Students learn the impressive and important place and role of media arts in local, Western and global societies. They gain an appreciation of intellectual history of ideas that have driven the development of mass and digital media as a context for the development of their own original, creative story ideas, theoretical observations and academic inquiry. Students learn, and apply, the guiding syntax of a visual language for relating stories, ideas, human behavior and values on the screen. They learn to analyze, criticize, and express the artistic values of individual films – including their own, film genres, directors’ oeuvres, and national cinema systems.

Professional Skills
  • Knowledge of professional/industry standards, practice and protocols in technical production and in the general economics of mainstream and independent production
  • Development of multiple techniques and technical skills in visual and cinematic production

In addition to increasing their foundational knowledge and expressive skills through writing, ACM students are introduced to the various and myriad techniques, technologies and economics required of professionals in digital media production. Regardless of their track or sequence, all students learn the essentials of composing a scene, lighting, sound, direction and editing. Students learn the fundamentals of the business and economic foundations of the media production industry, and the producing responsibilities of image creators. Whether they plan a career in media production or not, they learn the technological and human skills and protocols of telling stories on the screen – valuable not only for self-expression, but also for careers involving public presentations and the creation of media images. Students realize technologies will change, and they will need to adapt to an ever-changing technological landscape, but that they understand and can apply the theories and techniques regardless of change in technological tools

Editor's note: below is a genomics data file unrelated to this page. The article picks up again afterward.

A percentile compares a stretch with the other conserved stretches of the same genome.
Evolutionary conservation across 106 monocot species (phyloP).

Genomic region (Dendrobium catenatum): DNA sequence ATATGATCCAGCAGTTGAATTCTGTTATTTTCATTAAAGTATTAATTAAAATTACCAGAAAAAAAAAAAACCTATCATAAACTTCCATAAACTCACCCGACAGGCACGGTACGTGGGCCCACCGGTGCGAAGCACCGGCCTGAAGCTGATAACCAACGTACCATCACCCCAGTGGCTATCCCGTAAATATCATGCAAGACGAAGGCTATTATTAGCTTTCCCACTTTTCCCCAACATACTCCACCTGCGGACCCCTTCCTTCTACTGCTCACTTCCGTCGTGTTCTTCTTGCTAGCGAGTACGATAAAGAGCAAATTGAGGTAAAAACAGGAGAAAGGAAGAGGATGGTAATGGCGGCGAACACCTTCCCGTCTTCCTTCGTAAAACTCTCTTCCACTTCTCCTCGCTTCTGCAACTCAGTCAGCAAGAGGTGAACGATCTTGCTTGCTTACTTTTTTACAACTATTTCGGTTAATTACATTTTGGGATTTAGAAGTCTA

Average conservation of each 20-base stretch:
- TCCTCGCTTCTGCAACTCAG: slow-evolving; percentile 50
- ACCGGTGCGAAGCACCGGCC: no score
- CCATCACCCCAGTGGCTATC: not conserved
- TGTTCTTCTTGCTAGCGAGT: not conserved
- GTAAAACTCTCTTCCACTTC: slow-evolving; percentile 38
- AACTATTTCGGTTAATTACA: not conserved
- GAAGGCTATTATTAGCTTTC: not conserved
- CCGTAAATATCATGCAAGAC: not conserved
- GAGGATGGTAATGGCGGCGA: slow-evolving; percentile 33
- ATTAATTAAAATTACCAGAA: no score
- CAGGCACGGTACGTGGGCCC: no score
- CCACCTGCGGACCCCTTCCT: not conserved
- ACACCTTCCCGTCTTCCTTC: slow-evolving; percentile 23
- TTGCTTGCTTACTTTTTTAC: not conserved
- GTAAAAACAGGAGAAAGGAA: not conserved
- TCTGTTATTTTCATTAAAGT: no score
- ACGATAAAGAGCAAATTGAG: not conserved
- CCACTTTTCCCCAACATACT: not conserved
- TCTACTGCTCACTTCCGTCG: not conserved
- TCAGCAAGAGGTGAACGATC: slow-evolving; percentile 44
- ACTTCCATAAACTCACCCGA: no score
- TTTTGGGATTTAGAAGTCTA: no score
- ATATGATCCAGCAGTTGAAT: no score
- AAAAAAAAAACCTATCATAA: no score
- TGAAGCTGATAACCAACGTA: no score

Creativity
  • Development of, and appreciation for, an artistic voice, particularly a Hawai’i-influenced voice
  • The processes of producing a creative project for public consumption

ACM students learn creative self-expression through the creation of original narratives that are produced for the screen. They gain appreciation for differing forms of creative expression through digital media – documentaries, personal and social story films, animation, and non-linear storytelling through interactive video games. Students learn to combine the artistic sensibilities of painting, printmaking, sculpturing, photography, drama, music, and montage. They understand and can communicate Hawai’i unique historic, social and cultural perspective for original narratives. Students also find creative expression through original essays and research papers on topics of the media-human and media-society interface.

Responsibility
  • Development of group dynamic skills in both collaboration and leadership
  • Knowledge and application of media ethics, developing a personal and professional responsibility

ACM students learn that creativity in the public arena involves professional and social responsibilities of the artist/communicator. Students learn the ethics of responsible media production, including fair and truthful representations of individuals and societal groups. Students also learn the responsibilities of leadership and group contributions in the labor-intensive dynamic of media production.

Student-Centered Learning
ACM students take responsibility for their own learning. ACM courses are designed as active learning laboratories where students immediately apply theoretical concepts and professional practice to their work. Individually and in groups, students learn from the instructor, from texts (including films as well as books), and equally as important – from each other and from their own experiences. ACM adopts a model of classroom instruction where instructors mentor students, provide them with the tools and skill sets for excellence, and allow them to explore their own creative and academic potential.